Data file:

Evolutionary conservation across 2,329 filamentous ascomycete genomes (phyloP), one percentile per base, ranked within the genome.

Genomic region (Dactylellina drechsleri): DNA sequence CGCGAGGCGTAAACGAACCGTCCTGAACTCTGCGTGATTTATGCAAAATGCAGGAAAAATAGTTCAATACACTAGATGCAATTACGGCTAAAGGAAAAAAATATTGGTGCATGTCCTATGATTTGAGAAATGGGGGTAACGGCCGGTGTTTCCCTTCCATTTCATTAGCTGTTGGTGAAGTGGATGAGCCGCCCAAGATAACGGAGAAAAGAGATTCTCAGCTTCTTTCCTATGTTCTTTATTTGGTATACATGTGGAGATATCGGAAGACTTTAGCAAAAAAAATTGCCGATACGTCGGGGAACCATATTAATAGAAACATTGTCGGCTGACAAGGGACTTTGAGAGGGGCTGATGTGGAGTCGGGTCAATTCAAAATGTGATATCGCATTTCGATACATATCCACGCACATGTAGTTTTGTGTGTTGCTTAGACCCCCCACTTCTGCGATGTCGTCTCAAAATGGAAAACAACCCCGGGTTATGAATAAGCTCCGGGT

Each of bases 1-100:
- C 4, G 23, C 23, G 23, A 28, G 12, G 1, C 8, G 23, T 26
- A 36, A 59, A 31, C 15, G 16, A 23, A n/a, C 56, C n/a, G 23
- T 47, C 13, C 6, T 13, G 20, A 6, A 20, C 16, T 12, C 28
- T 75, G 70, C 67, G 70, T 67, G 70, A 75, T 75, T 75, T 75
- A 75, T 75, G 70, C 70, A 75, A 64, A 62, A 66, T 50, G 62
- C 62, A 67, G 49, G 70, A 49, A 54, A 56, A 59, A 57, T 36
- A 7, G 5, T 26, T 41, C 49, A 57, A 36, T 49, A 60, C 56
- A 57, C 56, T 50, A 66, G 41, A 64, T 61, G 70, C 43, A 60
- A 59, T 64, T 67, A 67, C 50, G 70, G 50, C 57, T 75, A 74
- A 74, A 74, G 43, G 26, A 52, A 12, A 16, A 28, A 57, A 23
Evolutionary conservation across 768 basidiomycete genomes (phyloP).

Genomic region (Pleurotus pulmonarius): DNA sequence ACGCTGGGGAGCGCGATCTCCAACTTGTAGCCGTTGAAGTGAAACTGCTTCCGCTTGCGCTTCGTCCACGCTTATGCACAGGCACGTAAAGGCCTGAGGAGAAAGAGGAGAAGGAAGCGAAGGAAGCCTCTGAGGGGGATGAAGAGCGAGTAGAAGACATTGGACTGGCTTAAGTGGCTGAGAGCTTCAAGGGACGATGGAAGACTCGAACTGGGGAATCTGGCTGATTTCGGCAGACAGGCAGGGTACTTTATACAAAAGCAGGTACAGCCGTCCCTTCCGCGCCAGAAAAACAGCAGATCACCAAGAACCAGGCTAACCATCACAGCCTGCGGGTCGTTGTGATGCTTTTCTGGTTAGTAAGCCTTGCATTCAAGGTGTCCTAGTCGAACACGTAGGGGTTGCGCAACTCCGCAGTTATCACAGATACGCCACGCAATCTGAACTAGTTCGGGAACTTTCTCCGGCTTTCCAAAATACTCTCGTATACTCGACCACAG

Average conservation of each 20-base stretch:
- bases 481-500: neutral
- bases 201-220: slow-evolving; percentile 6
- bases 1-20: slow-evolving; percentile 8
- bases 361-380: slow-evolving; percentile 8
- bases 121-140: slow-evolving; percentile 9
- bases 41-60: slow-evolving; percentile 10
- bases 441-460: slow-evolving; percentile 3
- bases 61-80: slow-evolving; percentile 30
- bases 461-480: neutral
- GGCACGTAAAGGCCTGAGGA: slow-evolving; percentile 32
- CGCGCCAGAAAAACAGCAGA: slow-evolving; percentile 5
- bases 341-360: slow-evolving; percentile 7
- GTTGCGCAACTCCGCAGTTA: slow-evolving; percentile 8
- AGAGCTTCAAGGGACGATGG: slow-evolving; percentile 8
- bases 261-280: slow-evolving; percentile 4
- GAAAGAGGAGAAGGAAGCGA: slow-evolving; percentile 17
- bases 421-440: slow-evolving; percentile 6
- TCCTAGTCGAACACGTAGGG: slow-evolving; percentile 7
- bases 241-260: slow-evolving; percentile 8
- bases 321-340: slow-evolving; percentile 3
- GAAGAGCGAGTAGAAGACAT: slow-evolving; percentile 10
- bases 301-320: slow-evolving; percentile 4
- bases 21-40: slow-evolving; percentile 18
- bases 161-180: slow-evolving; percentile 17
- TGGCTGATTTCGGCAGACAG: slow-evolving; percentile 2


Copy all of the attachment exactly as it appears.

Evolutionary conservation across 2,329 filamentous ascomycete genomes (phyloP), one percentile per base, ranked within the genome.

Genomic region (Dactylellina drechsleri): DNA sequence CGCGAGGCGTAAACGAACCGTCCTGAACTCTGCGTGATTTATGCAAAATGCAGGAAAAATAGTTCAATACACTAGATGCAATTACGGCTAAAGGAAAAAAATATTGGTGCATGTCCTATGATTTGAGAAATGGGGGTAACGGCCGGTGTTTCCCTTCCATTTCATTAGCTGTTGGTGAAGTGGATGAGCCGCCCAAGATAACGGAGAAAAGAGATTCTCAGCTTCTTTCCTATGTTCTTTATTTGGTATACATGTGGAGATATCGGAAGACTTTAGCAAAAAAAATTGCCGATACGTCGGGGAACCATATTAATAGAAACATTGTCGGCTGACAAGGGACTTTGAGAGGGGCTGATGTGGAGTCGGGTCAATTCAAAATGTGATATCGCATTTCGATACATATCCACGCACATGTAGTTTTGTGTGTTGCTTAGACCCCCCACTTCTGCGATGTCGTCTCAAAATGGAAAACAACCCCGGGTTATGAATAAGCTCCGGGT

Each of bases 1-100:
- C 4, G 23, C 23, G 23, A 28, G 12, G 1, C 8, G 23, T 26
- A 36, A 59, A 31, C 15, G 16, A 23, A n/a, C 56, C n/a, G 23
- T 47, C 13, C 6, T 13, G 20, A 6, A 20, C 16, T 12, C 28
- T 75, G 70, C 67, G 70, T 67, G 70, A 75, T 75, T 75, T 75
- A 75, T 75, G 70, C 70, A 75, A 64, A 62, A 66, T 50, G 62
- C 62, A 67, G 49, G 70, A 49, A 54, A 56, A 59, A 57, T 36
- A 7, G 5, T 26, T 41, C 49, A 57, A 36, T 49, A 60, C 56
- A 57, C 56, T 50, A 66, G 41, A 64, T 61, G 70, C 43, A 60
- A 59, T 64, T 67, A 67, C 50, G 70, G 50, C 57, T 75, A 74
- A 74, A 74, G 43, G 26, A 52, A 12, A 16, A 28, A 57, A 23
Evolutionary conservation across 768 basidiomycete genomes (phyloP).

Genomic region (Pleurotus pulmonarius): DNA sequence ACGCTGGGGAGCGCGATCTCCAACTTGTAGCCGTTGAAGTGAAACTGCTTCCGCTTGCGCTTCGTCCACGCTTATGCACAGGCACGTAAAGGCCTGAGGAGAAAGAGGAGAAGGAAGCGAAGGAAGCCTCTGAGGGGGATGAAGAGCGAGTAGAAGACATTGGACTGGCTTAAGTGGCTGAGAGCTTCAAGGGACGATGGAAGACTCGAACTGGGGAATCTGGCTGATTTCGGCAGACAGGCAGGGTACTTTATACAAAAGCAGGTACAGCCGTCCCTTCCGCGCCAGAAAAACAGCAGATCACCAAGAACCAGGCTAACCATCACAGCCTGCGGGTCGTTGTGATGCTTTTCTGGTTAGTAAGCCTTGCATTCAAGGTGTCCTAGTCGAACACGTAGGGGTTGCGCAACTCCGCAGTTATCACAGATACGCCACGCAATCTGAACTAGTTCGGGAACTTTCTCCGGCTTTCCAAAATACTCTCGTATACTCGACCACAG

Average conservation of each 20-base stretch:
- bases 481-500: neutral
- bases 201-220: slow-evolving; percentile 6
- bases 1-20: slow-evolving; percentile 8
- bases 361-380: slow-evolving; percentile 8
- bases 121-140: slow-evolving; percentile 9
- bases 41-60: slow-evolving; percentile 10
- bases 441-460: slow-evolving; percentile 3
- bases 61-80: slow-evolving; percentile 30
- bases 461-480: neutral
- GGCACGTAAAGGCCTGAGGA: slow-evolving; percentile 32
- CGCGCCAGAAAAACAGCAGA: slow-evolving; percentile 5
- bases 341-360: slow-evolving; percentile 7
- GTTGCGCAACTCCGCAGTTA: slow-evolving; percentile 8
- AGAGCTTCAAGGGACGATGG: slow-evolving; percentile 8
- bases 261-280: slow-evolving; percentile 4
- GAAAGAGGAGAAGGAAGCGA: slow-evolving; percentile 17
- bases 421-440: slow-evolving; percentile 6
- TCCTAGTCGAACACGTAGGG: slow-evolving; percentile 7
- bases 241-260: slow-evolving; percentile 8
- bases 321-340: slow-evolving; percentile 3
- GAAGAGCGAGTAGAAGACAT: slow-evolving; percentile 10
- bases 301-320: slow-evolving; percentile 4
- bases 21-40: slow-evolving; percentile 18
- bases 161-180: slow-evolving; percentile 17
- TGGCTGATTTCGGCAGACAG: slow-evolving; percentile 2